Brown Introduces Legislation to Keep Manufacturing Jobs in Ohio

À tous ceux qui croit au bien –être du libre-échange, certains sénateurs américains ont plus de sens pratique et protège leur peuple, que de croire à une simple utopie qui favorise outrageusement la délocalisation pour satisfaire un esprit purement mercantile des multinationales.


Brown Introduces Legislation to Keep Manufacturing Jobs in Ohio, End Corporate Tax Incentives that Send Jobs Overseas


Senator: Companies That Offshore Should Play by Same Rules as Ones that Support Jobs in America


January 26, 2011


WASHINGTON, DC – U.S. Sen. Sherrod Brown (D-OH) this week signed on to legislation to support the manufacturing sector and keep good jobs in Ohio and across America. The Offshoring Prevention Act of 2011, which closes a costly tax loophole that rewards companies for moving factories overseas, was authored by Senator Sheldon Whitehouse (D-RI). Senators Patrick Leahy (D-VT), Bernie Sanders (I-VT), Barbara Boxer (D-CA), Dick Durbin (D-IL), and Tom Harkin (D-IA) also joined as original cosponsors of the bill.


"In Ohio, we know how to make things. Our state has a rich manufacturing heritage and spirit of innovation. But due to lax trade law enforcement and tax loopholes that subsidize companies for moving factories overseas, Ohio has lost millions of manufacturing jobs over the past decade," Brown said. "This bill closes corporate tax loopholes that encourage jobs to be offshored. The Offshoring Prevention Act ends the incentive for manufacturers to ship their jobs overseas and will encourage them to keep their jobs right here in the United States, where the workforce is second-to-none.”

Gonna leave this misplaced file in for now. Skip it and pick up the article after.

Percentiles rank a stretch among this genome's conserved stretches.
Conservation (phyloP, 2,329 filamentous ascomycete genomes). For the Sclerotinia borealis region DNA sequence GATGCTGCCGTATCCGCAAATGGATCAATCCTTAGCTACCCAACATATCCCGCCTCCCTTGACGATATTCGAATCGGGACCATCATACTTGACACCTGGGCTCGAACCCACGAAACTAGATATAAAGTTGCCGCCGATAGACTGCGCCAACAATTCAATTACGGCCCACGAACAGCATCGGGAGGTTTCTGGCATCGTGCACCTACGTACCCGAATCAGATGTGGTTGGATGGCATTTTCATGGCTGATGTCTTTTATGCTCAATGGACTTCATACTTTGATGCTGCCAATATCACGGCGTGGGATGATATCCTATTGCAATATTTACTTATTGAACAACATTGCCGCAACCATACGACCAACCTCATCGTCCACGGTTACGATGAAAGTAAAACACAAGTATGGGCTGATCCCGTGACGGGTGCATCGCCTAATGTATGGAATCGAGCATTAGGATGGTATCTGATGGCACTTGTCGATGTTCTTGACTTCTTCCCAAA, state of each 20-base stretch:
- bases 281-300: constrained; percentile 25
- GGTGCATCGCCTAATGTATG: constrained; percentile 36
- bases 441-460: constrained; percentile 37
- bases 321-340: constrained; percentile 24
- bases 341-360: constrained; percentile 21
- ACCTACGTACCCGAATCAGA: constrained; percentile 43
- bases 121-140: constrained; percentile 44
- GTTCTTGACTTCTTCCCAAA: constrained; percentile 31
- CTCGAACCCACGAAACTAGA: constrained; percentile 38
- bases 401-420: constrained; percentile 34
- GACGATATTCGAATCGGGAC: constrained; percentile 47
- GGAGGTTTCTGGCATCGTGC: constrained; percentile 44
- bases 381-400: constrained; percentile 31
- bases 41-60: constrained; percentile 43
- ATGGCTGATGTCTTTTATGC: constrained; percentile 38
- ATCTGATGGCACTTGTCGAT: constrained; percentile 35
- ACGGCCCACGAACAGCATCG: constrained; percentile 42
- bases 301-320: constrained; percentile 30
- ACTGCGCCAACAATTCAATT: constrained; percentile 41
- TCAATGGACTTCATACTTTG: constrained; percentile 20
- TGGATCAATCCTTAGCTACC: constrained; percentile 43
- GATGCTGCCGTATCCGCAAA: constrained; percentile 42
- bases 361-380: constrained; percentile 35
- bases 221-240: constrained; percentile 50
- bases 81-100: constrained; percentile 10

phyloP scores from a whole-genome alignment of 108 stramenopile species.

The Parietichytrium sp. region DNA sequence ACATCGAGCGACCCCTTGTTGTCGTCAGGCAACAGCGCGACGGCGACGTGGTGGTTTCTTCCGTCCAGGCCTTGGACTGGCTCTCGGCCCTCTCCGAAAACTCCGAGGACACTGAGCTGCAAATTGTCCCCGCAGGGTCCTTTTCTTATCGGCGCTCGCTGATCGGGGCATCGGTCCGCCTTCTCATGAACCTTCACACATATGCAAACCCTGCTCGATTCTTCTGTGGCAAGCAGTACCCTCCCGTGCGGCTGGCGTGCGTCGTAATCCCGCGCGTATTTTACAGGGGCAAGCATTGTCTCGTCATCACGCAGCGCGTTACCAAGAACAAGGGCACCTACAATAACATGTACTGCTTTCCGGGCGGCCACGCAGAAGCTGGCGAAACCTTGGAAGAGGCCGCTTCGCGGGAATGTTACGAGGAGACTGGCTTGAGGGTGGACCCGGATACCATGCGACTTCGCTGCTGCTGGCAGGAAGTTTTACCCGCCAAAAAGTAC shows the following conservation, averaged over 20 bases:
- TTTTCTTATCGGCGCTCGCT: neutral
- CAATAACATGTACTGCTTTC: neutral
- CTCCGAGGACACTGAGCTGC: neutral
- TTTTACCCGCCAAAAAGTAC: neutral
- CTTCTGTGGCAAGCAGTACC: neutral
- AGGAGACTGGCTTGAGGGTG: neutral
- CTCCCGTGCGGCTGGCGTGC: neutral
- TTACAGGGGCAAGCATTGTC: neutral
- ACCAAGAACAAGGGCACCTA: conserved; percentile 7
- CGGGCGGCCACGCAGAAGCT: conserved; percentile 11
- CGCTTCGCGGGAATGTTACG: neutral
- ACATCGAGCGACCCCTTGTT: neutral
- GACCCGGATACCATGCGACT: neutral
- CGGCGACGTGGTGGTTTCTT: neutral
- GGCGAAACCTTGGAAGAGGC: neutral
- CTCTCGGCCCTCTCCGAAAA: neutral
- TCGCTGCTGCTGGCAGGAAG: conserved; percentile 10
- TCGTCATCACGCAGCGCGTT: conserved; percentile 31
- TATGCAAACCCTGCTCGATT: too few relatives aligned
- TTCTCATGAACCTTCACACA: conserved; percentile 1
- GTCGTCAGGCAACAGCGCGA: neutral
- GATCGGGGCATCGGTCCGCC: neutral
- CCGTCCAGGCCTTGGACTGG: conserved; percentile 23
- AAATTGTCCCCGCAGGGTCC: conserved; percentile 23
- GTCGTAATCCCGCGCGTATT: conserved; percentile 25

Currently, U.S. companies that manufacture goods abroad for sale here at home are allowed to defer payment of federal income tax – waiting to pay taxes on foreign income in years that minimize their tax liability.  The Offshoring Prevention Act would require that companies that send factories and jobs overseas play by the same rules as ones supporting jobs in the U.S., removing an offshoring incentive and helping local businesses compete.


Brown was an original cosponsor of similar legislation introduced in September aimed at saving manufacturing jobs, the Creating American Jobs and Ending Offshoring Act. According to the Bureau of Labor Statistics, nearly 400,000 manufacturing jobs have been lost in Ohio over the last decade.


As Chairman of the Senate Banking Subcommittee on Economic Policy and a member of the Senate Manufacturing Caucus, Brown has introduced a package of key legislative proposals aimed at bolstering the competiveness of U.S. manufacturers and boosting domestic manufacturing. He also serves as a member of the President’s Export Council, working to advance the National Export Initiative (NEI) and reach President Barack Obama's goal to double exports over the next five years.


During the State Work Period in August and September, Brown traveled around Ohio meeting with small business owners and workers as part of his “Made in Ohio Tour.”  Described as "Congress' leading proponent of American Manufacturing," Brown is working with the Obama Administration on the creation of a national manufacturing policy and has outlined five key areas of focus to invest in the manufacturing industry: 


·    Creating a business climate, through tax and health care policies, favorable to investment in manufacturing;

·    Investing in the manufacturing capacity for national priorities such as clean energy and critical military equipment;

·    Strengthening our component supply chains through the Manufacturing Extension Partnership (MEP);

·    Matching dislocated workers with emerging industries through sector-based workforce training strategies;

·    Making the research and development tax credit permanent to lend predictability to this crucial incentive for manufacturing innovation;

·    Promoting exports and defending against unfair trade.


Source: Brown Introduces Legislation to Keep Manufacturing Jobs in Ohio, End Corporate Tax Incentives that Send Jobs Overseas, January 26, 2011